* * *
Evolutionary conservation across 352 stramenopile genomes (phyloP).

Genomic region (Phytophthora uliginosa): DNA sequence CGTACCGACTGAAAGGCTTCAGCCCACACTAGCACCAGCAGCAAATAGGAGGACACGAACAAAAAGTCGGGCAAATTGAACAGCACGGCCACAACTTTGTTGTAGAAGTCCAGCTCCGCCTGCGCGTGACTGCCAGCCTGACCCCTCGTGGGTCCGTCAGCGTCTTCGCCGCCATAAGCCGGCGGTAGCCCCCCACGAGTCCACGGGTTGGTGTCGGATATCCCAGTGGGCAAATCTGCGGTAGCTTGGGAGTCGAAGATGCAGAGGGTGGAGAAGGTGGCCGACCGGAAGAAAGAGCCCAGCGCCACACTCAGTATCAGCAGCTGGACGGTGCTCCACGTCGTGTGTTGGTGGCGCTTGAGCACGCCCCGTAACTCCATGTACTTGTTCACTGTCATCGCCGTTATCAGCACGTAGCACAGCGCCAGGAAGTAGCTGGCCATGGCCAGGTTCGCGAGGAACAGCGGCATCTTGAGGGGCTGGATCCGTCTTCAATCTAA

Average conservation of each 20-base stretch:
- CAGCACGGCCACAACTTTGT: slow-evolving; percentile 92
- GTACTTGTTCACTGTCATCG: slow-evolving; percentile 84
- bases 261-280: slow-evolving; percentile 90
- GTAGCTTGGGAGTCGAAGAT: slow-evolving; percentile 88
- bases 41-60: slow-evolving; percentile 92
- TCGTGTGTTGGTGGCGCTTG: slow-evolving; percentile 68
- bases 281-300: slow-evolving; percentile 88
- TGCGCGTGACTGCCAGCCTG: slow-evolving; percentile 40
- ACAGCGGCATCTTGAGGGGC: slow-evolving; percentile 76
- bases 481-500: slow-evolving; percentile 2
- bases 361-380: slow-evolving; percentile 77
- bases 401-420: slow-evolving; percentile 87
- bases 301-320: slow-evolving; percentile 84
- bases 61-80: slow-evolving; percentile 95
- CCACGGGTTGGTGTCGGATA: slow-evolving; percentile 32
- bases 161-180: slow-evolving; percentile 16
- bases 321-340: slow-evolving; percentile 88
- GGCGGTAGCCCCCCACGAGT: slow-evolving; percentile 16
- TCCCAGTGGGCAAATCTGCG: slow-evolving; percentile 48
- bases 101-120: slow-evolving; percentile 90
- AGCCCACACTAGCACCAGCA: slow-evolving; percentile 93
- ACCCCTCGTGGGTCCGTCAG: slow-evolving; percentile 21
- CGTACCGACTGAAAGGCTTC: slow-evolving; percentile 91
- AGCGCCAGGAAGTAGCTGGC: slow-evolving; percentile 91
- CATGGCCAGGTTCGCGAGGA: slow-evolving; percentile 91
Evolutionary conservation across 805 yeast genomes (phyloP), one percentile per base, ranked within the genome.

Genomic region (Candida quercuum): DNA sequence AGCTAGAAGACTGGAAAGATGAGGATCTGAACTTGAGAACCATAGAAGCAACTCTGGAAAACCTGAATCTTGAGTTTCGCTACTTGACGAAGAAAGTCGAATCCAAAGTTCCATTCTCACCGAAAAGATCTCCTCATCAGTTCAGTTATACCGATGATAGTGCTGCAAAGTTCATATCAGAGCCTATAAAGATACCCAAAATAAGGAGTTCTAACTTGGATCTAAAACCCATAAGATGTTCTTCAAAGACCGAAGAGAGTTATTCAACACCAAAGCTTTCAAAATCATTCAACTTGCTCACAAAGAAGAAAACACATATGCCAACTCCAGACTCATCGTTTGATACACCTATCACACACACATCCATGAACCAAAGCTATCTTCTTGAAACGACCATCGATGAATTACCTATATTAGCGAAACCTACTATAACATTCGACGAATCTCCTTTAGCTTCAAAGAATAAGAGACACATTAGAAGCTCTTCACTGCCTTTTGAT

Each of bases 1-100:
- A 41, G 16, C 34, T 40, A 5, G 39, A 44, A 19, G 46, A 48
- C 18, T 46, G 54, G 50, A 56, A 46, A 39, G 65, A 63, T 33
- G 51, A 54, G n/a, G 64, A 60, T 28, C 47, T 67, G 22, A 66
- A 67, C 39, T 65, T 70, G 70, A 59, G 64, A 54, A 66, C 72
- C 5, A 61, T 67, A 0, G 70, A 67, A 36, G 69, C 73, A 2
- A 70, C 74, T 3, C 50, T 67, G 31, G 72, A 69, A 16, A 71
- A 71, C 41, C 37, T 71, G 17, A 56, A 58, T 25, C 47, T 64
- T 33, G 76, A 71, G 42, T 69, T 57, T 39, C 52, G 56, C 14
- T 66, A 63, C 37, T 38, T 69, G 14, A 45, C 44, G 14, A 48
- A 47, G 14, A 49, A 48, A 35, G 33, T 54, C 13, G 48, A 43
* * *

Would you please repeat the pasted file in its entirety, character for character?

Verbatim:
Evolutionary conservation across 352 stramenopile genomes (phyloP).

Genomic region (Phytophthora uliginosa): DNA sequence CGTACCGACTGAAAGGCTTCAGCCCACACTAGCACCAGCAGCAAATAGGAGGACACGAACAAAAAGTCGGGCAAATTGAACAGCACGGCCACAACTTTGTTGTAGAAGTCCAGCTCCGCCTGCGCGTGACTGCCAGCCTGACCCCTCGTGGGTCCGTCAGCGTCTTCGCCGCCATAAGCCGGCGGTAGCCCCCCACGAGTCCACGGGTTGGTGTCGGATATCCCAGTGGGCAAATCTGCGGTAGCTTGGGAGTCGAAGATGCAGAGGGTGGAGAAGGTGGCCGACCGGAAGAAAGAGCCCAGCGCCACACTCAGTATCAGCAGCTGGACGGTGCTCCACGTCGTGTGTTGGTGGCGCTTGAGCACGCCCCGTAACTCCATGTACTTGTTCACTGTCATCGCCGTTATCAGCACGTAGCACAGCGCCAGGAAGTAGCTGGCCATGGCCAGGTTCGCGAGGAACAGCGGCATCTTGAGGGGCTGGATCCGTCTTCAATCTAA

Average conservation of each 20-base stretch:
- CAGCACGGCCACAACTTTGT: slow-evolving; percentile 92
- GTACTTGTTCACTGTCATCG: slow-evolving; percentile 84
- bases 261-280: slow-evolving; percentile 90
- GTAGCTTGGGAGTCGAAGAT: slow-evolving; percentile 88
- bases 41-60: slow-evolving; percentile 92
- TCGTGTGTTGGTGGCGCTTG: slow-evolving; percentile 68
- bases 281-300: slow-evolving; percentile 88
- TGCGCGTGACTGCCAGCCTG: slow-evolving; percentile 40
- ACAGCGGCATCTTGAGGGGC: slow-evolving; percentile 76
- bases 481-500: slow-evolving; percentile 2
- bases 361-380: slow-evolving; percentile 77
- bases 401-420: slow-evolving; percentile 87
- bases 301-320: slow-evolving; percentile 84
- bases 61-80: slow-evolving; percentile 95
- CCACGGGTTGGTGTCGGATA: slow-evolving; percentile 32
- bases 161-180: slow-evolving; percentile 16
- bases 321-340: slow-evolving; percentile 88
- GGCGGTAGCCCCCCACGAGT: slow-evolving; percentile 16
- TCCCAGTGGGCAAATCTGCG: slow-evolving; percentile 48
- bases 101-120: slow-evolving; percentile 90
- AGCCCACACTAGCACCAGCA: slow-evolving; percentile 93
- ACCCCTCGTGGGTCCGTCAG: slow-evolving; percentile 21
- CGTACCGACTGAAAGGCTTC: slow-evolving; percentile 91
- AGCGCCAGGAAGTAGCTGGC: slow-evolving; percentile 91
- CATGGCCAGGTTCGCGAGGA: slow-evolving; percentile 91
Evolutionary conservation across 805 yeast genomes (phyloP), one percentile per base, ranked within the genome.

Genomic region (Candida quercuum): DNA sequence AGCTAGAAGACTGGAAAGATGAGGATCTGAACTTGAGAACCATAGAAGCAACTCTGGAAAACCTGAATCTTGAGTTTCGCTACTTGACGAAGAAAGTCGAATCCAAAGTTCCATTCTCACCGAAAAGATCTCCTCATCAGTTCAGTTATACCGATGATAGTGCTGCAAAGTTCATATCAGAGCCTATAAAGATACCCAAAATAAGGAGTTCTAACTTGGATCTAAAACCCATAAGATGTTCTTCAAAGACCGAAGAGAGTTATTCAACACCAAAGCTTTCAAAATCATTCAACTTGCTCACAAAGAAGAAAACACATATGCCAACTCCAGACTCATCGTTTGATACACCTATCACACACACATCCATGAACCAAAGCTATCTTCTTGAAACGACCATCGATGAATTACCTATATTAGCGAAACCTACTATAACATTCGACGAATCTCCTTTAGCTTCAAAGAATAAGAGACACATTAGAAGCTCTTCACTGCCTTTTGAT

Each of bases 1-100:
- A 41, G 16, C 34, T 40, A 5, G 39, A 44, A 19, G 46, A 48
- C 18, T 46, G 54, G 50, A 56, A 46, A 39, G 65, A 63, T 33
- G 51, A 54, G n/a, G 64, A 60, T 28, C 47, T 67, G 22, A 66
- A 67, C 39, T 65, T 70, G 70, A 59, G 64, A 54, A 66, C 72
- C 5, A 61, T 67, A 0, G 70, A 67, A 36, G 69, C 73, A 2
- A 70, C 74, T 3, C 50, T 67, G 31, G 72, A 69, A 16, A 71
- A 71, C 41, C 37, T 71, G 17, A 56, A 58, T 25, C 47, T 64
- T 33, G 76, A 71, G 42, T 69, T 57, T 39, C 52, G 56, C 14
- T 66, A 63, C 37, T 38, T 69, G 14, A 45, C 44, G 14, A 48
- A 47, G 14, A 49, A 48, A 35, G 33, T 54, C 13, G 48, A 43